Second, fostering a cooperative approach with other global powers may prove difficult, but can be worth trying, to mitigate the risks of multipolar competition. Developing an EU-China-Africa tripartite cooperation for infrastructure development, based on know-how complementarity, can have positive effects in terms of conflict sensitivity and the financial sustainability of large projects. India and Japan’s commitment to forging stronger strategic and commercial links in the Indian Ocean fits in well with the EU’s priority of promoting connectivity and can help in stabilizing the region. Room for cooperation between the EU and the UK in Africa remains substantial despite Brexit, as is their convergence in terms of values, narratives and strategic objectives.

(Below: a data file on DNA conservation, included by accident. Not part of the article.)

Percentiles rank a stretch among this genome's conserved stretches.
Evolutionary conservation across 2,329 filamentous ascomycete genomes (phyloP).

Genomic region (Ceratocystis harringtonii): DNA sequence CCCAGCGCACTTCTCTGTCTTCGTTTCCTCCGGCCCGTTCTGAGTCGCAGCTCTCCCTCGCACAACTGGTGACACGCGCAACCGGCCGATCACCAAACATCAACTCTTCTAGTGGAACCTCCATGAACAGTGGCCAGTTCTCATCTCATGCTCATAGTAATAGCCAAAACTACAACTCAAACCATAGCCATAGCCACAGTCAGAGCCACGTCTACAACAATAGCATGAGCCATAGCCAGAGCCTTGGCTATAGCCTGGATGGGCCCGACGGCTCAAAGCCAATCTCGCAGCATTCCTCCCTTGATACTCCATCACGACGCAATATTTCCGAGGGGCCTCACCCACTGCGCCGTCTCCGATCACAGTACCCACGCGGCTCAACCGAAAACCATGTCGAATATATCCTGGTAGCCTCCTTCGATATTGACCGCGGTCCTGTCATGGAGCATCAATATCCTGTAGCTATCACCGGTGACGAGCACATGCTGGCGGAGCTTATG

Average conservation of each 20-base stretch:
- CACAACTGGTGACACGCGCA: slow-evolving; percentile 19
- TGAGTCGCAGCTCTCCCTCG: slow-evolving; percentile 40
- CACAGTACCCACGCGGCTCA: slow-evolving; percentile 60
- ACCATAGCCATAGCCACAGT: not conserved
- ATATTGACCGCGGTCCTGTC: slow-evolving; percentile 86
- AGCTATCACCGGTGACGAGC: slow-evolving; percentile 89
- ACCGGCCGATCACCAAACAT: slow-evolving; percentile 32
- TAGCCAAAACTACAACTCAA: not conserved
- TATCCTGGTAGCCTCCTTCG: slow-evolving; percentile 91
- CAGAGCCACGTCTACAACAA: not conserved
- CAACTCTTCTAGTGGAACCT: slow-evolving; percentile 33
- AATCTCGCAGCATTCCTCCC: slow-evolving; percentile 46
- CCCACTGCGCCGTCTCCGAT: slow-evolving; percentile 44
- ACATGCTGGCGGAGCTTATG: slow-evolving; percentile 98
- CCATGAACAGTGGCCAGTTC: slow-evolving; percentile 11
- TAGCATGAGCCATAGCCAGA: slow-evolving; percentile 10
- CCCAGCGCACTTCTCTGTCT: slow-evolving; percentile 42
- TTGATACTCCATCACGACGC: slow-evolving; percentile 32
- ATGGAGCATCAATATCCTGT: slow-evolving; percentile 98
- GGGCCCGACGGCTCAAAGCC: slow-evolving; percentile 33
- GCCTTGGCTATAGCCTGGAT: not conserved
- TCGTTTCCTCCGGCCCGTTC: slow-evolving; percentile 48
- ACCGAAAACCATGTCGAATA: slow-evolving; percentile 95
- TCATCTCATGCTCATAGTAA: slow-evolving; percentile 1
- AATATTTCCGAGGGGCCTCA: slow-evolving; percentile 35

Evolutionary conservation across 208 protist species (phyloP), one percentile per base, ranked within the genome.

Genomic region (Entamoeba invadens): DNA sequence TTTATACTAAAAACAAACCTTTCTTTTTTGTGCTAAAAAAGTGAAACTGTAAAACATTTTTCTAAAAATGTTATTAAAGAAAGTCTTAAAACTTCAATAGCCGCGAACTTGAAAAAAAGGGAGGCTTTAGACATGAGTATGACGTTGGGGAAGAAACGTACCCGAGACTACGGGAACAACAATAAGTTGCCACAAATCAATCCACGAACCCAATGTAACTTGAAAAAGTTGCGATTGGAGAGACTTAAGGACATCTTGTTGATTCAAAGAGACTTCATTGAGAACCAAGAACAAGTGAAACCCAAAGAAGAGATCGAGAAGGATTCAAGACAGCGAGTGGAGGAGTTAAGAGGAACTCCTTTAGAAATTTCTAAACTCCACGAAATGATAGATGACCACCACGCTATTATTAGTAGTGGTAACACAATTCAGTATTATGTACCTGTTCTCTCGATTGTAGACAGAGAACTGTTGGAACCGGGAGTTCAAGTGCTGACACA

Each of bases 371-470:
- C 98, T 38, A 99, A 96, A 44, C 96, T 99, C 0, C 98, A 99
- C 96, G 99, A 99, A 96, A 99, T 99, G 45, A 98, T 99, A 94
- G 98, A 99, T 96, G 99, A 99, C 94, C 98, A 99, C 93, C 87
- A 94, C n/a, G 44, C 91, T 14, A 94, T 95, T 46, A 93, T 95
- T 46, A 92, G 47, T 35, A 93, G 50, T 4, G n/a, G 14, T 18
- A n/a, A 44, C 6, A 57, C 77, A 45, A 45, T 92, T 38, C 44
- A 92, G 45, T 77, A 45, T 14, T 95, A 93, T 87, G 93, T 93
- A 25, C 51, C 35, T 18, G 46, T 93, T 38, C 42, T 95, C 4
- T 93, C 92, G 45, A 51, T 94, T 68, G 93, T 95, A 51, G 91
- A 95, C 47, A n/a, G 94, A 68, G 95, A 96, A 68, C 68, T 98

Third, and finally, Europeans need to avoid internal divisions. Competing national interests have in the past weakened a coherent EU foreign policy in Africa, making it less than the sum of its parts. Squabbling for economic and political influence could severely undermine the EU’s credibility and effectiveness on the continent, and result in Europe losing important ground or exposing its flank to external manipulation. The biggest threat to the EU’s geopolitical ambitions in Africa must not be self-competition.